There seems to be a large number of stereotypes surrounding the Sunshine State, from palm tree- lined streets to white beaches, conceptions of California are numbered and set in concrete. Movie stars, fame and fortune surround California, and particularly LA, in a trap that diminishes what the state is truly like. My experience were very different.
Although the first thing I did was exclaim at the amount of palm trees and picturesque streets, I soon found a very different story. Litter tumbled across the streets and the homeless problem, with 47,000 homeless in 2016, became quickly evident, after being asked for change three times down the same road. Add to this the metallic smell of smog and disappointing food, the eateries being mainly fast food chains scattered along the freeways, LA became a less desirable concept. A suggestion to avoid this would be to head to Santa Monica Pier or Venice Beach, where you will find an artier, graffiti-proliferated scene. Here, it is easy to find the image of California that dominates the movies, where you can spend the day skating or splashing in the waves.
“Santa Barbara was as photogenic as LA was noisy, with a visit to the Old Mission reinforcing the common notion that America has no history.”
Heading out of LA, we drove up the coast to Santa Barbara, full of 15th century Spanish architecture and amazing ice cream. Here, the sun, sea and surf of the American dream really comes to its head. From surf shops and designer outlets to Spanish mosaics, the relaxed pace here was enticing after the chaos of LA even though it is just a mere hour and a half from central Los Angeles. With mountains looming in the background, Santa Barbara was as photogenic as LA was noisy, with a visit to the Old Mission reinforcing the common notion that America has no history.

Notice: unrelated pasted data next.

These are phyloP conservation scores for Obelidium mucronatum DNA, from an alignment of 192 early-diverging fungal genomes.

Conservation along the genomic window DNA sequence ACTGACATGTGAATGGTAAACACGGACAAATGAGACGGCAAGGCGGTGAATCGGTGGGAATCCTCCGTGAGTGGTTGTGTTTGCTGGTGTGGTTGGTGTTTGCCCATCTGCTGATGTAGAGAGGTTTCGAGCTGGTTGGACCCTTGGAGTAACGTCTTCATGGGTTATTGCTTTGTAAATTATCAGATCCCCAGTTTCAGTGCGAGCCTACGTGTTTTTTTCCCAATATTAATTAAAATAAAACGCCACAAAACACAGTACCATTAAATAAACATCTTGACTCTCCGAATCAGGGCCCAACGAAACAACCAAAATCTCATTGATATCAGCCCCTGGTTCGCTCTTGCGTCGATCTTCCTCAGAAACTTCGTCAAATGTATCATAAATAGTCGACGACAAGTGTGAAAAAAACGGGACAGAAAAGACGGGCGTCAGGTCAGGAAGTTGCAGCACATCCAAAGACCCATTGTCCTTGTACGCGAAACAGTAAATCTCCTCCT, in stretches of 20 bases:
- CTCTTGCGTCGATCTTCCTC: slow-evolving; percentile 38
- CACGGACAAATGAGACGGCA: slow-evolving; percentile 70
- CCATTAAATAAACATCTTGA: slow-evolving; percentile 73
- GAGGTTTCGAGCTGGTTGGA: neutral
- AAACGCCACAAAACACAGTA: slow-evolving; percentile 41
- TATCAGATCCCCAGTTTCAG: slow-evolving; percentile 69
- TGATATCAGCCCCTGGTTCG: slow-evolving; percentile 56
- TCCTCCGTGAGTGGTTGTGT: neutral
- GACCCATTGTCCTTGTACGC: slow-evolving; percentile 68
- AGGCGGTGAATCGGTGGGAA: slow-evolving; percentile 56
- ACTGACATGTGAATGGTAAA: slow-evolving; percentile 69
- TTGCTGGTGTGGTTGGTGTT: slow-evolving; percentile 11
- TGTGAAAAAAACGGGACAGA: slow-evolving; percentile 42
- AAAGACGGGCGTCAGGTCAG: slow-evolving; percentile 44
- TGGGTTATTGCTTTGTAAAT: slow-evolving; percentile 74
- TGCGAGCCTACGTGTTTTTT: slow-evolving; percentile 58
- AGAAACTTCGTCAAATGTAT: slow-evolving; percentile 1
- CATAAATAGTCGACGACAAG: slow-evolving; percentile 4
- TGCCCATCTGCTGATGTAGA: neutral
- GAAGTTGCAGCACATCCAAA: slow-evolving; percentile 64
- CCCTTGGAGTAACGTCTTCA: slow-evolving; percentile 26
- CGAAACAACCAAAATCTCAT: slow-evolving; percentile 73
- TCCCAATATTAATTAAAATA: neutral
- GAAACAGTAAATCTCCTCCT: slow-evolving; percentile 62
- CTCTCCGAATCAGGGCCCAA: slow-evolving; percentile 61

After Santa Barbara, we finally left the South and drove further north, where stops at Pismo Beach and Santa Cruz showed a very different side of California, one which is better seen in the tacky shops and run-down arcades of English sea-side resorts. In these pockets of milder weather and windy sea air, pizza diners and sand-trodden souvenir shops were dominant. The only difference between these and England were a few strange looking birds at the harbour. Saying this, Santa Cruz was excellent for one reason: the whales. If you ever get a chance to see these huge animals, take it. Although most of a blue whale’s flank can only be seen by its shadow, the experience of encountering a baby great white shark, and seeing pods of dolphins and humpback whales do a synchronised swim is unbeatable. It was so beautiful that we went back a second time.
Our road trip then led us across central California, which is a four-hour drive across a brush desert. The most interesting thing here was opening the window to be met by a blast of air that felt more like it was coming from a hairdryer than mother nature.
“The giant sequoias here can reach around 286 feet, with the largest of these being the General Sherman tree, with a diameter of 79 feet.”